This point is made clearly in Kill the Messenger. Is Gary the hero he thinks he is, or is he more enthusiasm than talent? Unfortunately, screenwriter Peter Landesman doesn’t play this all important question up enough, and it does get lost in the great performance by Jeremy Renner and the strong desire of Michael Cuesta to bless Gary with martyrdom. Webb was eventually found dead from two gunshot wounds to the head, reports the film at the end (we know this anyway from the true story). The coronor declared it a suicide, the immediate assumption being a person can’t kill themselves twice in the head, anymore than they can cut off each arm with a knife, and that he was murdered. The suicide note at the scene and losing his house days earlier are the sorts of detail the film leaves out – kind of like the way Gary Webb operated himself in some respects. The film wants to tell the tale of a huge injustice at the hands of “the CIA” because Gary Webb wouldn’t leave the story alone, and that everyone around him was spineless because of the serious nature of the accusations. But while Gary Webb cried “journalism” he didn’t practise it well enough and this is the point the film never makes properly and it sufferes for the lack of detail. Its a fine performance from Jeremy Renner who plays it very Woodward and Bernstein, which, if turned back on itlsef would have been a deepr and more interesting examination into the motivations of the investagative journalist and the oh so many questions surrounding journalism today. But while these issues are hinted at, they’re never explored as The Message of the film, and it suffers for this. So, it becomes a good tribute to the man, showing the story from his perspective, but never really gives us enough meat to examine the problems that Gary Webb has become the unlikely messenger for.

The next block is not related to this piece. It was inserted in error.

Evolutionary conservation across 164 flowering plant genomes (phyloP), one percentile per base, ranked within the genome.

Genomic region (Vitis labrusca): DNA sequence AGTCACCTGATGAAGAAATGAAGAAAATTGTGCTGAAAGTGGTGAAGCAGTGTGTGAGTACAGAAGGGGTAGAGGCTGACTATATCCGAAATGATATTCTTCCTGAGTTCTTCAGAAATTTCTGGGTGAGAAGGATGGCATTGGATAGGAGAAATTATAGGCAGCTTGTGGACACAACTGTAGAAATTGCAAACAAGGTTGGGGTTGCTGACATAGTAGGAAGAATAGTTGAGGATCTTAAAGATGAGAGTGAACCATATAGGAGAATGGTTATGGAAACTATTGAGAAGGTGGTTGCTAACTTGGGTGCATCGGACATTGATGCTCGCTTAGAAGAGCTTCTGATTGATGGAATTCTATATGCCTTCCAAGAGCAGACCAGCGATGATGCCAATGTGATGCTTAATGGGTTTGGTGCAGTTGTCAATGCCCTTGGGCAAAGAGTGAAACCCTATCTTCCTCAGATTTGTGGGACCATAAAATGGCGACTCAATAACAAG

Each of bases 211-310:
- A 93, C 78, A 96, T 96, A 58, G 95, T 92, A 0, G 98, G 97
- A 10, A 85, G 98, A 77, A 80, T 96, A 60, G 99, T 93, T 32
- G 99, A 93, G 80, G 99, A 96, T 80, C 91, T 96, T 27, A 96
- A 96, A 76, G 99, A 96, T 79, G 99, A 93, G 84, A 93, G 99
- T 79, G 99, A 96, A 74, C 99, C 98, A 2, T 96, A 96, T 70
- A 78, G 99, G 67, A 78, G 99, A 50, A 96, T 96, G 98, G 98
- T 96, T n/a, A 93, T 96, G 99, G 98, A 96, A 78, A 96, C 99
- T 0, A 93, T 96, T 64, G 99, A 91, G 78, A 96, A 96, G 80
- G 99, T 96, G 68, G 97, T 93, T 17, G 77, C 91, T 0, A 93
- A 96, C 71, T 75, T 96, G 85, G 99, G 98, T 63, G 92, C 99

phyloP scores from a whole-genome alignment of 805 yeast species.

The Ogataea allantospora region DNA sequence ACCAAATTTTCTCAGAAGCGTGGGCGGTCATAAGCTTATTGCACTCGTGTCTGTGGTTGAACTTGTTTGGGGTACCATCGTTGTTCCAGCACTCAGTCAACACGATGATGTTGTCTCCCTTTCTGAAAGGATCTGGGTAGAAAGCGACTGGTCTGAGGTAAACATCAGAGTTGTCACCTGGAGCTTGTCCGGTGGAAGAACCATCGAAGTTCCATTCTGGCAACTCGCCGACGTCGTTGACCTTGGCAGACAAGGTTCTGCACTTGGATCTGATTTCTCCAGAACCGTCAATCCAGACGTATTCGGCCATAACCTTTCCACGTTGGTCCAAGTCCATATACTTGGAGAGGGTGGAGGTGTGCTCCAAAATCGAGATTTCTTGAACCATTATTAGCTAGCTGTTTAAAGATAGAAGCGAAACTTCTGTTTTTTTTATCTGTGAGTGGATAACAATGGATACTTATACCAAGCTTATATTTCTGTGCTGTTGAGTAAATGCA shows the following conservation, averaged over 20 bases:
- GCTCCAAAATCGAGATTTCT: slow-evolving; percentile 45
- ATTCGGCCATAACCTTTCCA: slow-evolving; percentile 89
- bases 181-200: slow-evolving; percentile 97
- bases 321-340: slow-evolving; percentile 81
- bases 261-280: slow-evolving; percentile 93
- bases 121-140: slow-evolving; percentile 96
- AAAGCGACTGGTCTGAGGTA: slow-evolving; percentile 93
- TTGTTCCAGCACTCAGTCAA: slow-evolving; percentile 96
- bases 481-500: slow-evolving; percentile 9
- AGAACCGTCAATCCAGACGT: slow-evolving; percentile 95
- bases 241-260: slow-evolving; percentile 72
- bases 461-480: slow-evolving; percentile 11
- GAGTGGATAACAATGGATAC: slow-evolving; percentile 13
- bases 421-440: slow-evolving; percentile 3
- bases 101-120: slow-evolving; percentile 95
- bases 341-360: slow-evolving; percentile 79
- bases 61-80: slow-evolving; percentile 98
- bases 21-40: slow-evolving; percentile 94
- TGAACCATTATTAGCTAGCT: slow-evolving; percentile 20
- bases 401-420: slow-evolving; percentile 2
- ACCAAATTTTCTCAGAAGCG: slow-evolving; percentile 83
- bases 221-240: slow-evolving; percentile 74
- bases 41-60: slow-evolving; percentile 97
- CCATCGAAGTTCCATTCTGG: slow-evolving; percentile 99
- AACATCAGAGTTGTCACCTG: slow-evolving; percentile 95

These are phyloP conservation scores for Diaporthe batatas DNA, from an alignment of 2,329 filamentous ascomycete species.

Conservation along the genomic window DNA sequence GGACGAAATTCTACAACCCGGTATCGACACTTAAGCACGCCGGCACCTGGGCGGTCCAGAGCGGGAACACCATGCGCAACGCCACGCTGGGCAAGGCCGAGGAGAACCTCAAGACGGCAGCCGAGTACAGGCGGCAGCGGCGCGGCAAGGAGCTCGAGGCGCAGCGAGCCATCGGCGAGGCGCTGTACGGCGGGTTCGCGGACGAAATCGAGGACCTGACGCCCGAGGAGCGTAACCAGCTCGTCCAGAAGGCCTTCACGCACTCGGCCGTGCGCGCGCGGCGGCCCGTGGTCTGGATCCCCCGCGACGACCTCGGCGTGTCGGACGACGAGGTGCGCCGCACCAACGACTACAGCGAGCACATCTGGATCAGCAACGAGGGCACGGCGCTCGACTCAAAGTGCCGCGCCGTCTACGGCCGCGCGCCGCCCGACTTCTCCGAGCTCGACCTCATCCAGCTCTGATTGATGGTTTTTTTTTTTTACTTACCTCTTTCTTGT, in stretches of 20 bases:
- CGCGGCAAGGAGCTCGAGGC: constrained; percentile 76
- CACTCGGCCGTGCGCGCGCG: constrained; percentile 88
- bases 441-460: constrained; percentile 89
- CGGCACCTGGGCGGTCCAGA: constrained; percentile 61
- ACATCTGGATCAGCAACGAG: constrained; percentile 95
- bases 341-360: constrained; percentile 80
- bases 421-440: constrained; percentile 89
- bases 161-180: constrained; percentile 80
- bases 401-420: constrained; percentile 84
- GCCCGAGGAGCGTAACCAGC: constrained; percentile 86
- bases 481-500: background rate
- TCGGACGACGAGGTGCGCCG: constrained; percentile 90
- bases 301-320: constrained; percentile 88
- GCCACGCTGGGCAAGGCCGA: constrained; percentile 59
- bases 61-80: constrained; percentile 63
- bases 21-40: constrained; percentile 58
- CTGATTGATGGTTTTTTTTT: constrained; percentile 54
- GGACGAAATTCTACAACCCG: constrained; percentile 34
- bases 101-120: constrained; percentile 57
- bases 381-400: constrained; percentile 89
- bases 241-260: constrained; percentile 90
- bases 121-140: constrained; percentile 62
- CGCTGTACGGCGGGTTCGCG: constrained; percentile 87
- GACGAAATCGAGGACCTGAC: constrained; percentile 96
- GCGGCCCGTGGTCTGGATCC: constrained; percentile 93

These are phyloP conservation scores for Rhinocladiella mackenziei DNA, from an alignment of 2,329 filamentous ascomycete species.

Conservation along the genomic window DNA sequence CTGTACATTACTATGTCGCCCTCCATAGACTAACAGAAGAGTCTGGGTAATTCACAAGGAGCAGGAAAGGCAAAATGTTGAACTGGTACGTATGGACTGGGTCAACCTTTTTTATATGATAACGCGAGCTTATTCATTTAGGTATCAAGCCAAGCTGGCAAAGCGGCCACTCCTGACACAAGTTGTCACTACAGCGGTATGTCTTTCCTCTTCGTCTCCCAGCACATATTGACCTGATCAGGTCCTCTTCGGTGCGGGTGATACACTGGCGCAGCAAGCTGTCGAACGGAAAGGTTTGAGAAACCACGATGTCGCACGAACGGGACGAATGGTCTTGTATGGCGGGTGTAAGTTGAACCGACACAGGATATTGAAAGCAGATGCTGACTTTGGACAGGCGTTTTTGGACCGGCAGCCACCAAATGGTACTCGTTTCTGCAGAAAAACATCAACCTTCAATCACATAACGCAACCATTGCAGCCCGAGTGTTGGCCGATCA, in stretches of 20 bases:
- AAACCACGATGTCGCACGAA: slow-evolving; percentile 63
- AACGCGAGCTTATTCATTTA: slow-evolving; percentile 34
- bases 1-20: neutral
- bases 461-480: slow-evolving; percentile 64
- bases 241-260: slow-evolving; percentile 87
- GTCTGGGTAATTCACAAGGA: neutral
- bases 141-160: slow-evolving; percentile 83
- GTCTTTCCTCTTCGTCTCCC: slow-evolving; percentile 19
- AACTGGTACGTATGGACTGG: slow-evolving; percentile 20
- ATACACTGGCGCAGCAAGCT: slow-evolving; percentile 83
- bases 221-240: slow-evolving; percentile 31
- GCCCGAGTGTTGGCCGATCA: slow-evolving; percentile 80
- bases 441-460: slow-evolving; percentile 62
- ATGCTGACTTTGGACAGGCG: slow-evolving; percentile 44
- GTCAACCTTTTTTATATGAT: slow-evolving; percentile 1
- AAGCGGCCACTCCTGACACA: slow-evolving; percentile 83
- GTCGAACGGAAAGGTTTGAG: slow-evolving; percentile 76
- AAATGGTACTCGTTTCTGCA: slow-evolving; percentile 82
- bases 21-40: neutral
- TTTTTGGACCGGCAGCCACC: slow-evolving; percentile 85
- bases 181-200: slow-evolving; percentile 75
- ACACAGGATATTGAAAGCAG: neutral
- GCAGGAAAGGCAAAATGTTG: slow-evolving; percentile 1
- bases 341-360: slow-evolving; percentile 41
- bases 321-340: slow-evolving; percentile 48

Once Kill The Messenger chose its path, Peter Landesman’s script struggles, lagging specifically in the parts where he’s opted to go light on detail. Therefore the bulk of the film is carried by its fine cast, not the least of which is Jeremy Renner himself who also co-Produces the film. He has an energy and verve that brings excitement to the screen and a palpable frustration as doors start to close against him. The film is fat with stars in smaller roles, great names such as Paz Vega, Michael Sheen, Rosemary DeWit, Andy Garcia, Ray Liota, Tim Blake Nelson, and Oliva Platt just to name a few. Everyone is strong, if underutilised and in many ways Kill the Messenger becomes an actors film, which while acceptable, isn’t what Cuesta intended, nor does it pay a proper tribute to Gary Webb. The man can be a hero warts and all, but a man with warts covered up, looks suspicious. There is a lot to enjoy in Kill The Messenger, and as I have said many times on this blog, it isn’t really a serious crime when the worst thing about the film is that it could have been so much better.